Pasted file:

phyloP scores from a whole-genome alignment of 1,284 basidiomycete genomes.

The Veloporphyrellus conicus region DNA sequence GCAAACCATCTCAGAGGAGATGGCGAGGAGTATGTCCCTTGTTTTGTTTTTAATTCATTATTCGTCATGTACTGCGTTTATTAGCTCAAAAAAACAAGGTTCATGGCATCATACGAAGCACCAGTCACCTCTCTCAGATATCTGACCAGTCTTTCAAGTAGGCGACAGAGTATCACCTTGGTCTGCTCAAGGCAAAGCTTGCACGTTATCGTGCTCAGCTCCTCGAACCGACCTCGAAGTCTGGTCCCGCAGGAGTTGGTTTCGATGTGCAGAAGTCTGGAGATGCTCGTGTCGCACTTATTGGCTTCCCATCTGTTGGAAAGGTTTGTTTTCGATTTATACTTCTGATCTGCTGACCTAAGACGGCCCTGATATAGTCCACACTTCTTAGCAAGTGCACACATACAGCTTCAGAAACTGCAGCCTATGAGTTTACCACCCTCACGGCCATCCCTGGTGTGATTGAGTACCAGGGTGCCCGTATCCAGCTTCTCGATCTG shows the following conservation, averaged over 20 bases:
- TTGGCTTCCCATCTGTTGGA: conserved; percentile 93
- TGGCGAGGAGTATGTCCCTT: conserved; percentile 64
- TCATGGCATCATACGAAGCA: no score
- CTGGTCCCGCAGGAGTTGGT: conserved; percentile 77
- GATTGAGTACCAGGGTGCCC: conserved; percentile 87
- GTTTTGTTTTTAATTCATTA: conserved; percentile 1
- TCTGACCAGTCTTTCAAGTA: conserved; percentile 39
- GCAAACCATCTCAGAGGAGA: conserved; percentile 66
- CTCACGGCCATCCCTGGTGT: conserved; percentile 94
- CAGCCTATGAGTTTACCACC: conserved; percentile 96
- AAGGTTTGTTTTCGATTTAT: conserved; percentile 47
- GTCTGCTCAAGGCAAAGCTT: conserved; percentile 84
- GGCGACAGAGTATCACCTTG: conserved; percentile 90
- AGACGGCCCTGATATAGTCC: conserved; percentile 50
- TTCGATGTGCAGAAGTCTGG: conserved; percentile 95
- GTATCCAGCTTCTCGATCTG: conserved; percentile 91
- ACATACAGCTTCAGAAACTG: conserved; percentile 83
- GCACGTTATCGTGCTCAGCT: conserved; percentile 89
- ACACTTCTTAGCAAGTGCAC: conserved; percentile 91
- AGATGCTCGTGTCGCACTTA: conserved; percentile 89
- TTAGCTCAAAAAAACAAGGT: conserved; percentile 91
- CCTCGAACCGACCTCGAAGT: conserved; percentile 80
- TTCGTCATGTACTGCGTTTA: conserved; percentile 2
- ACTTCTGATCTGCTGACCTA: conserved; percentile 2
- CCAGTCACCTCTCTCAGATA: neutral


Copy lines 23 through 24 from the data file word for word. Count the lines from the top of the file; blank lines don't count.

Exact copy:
- TTAGCTCAAAAAAACAAGGT: conserved; percentile 91
- CCTCGAACCGACCTCGAAGT: conserved; percentile 80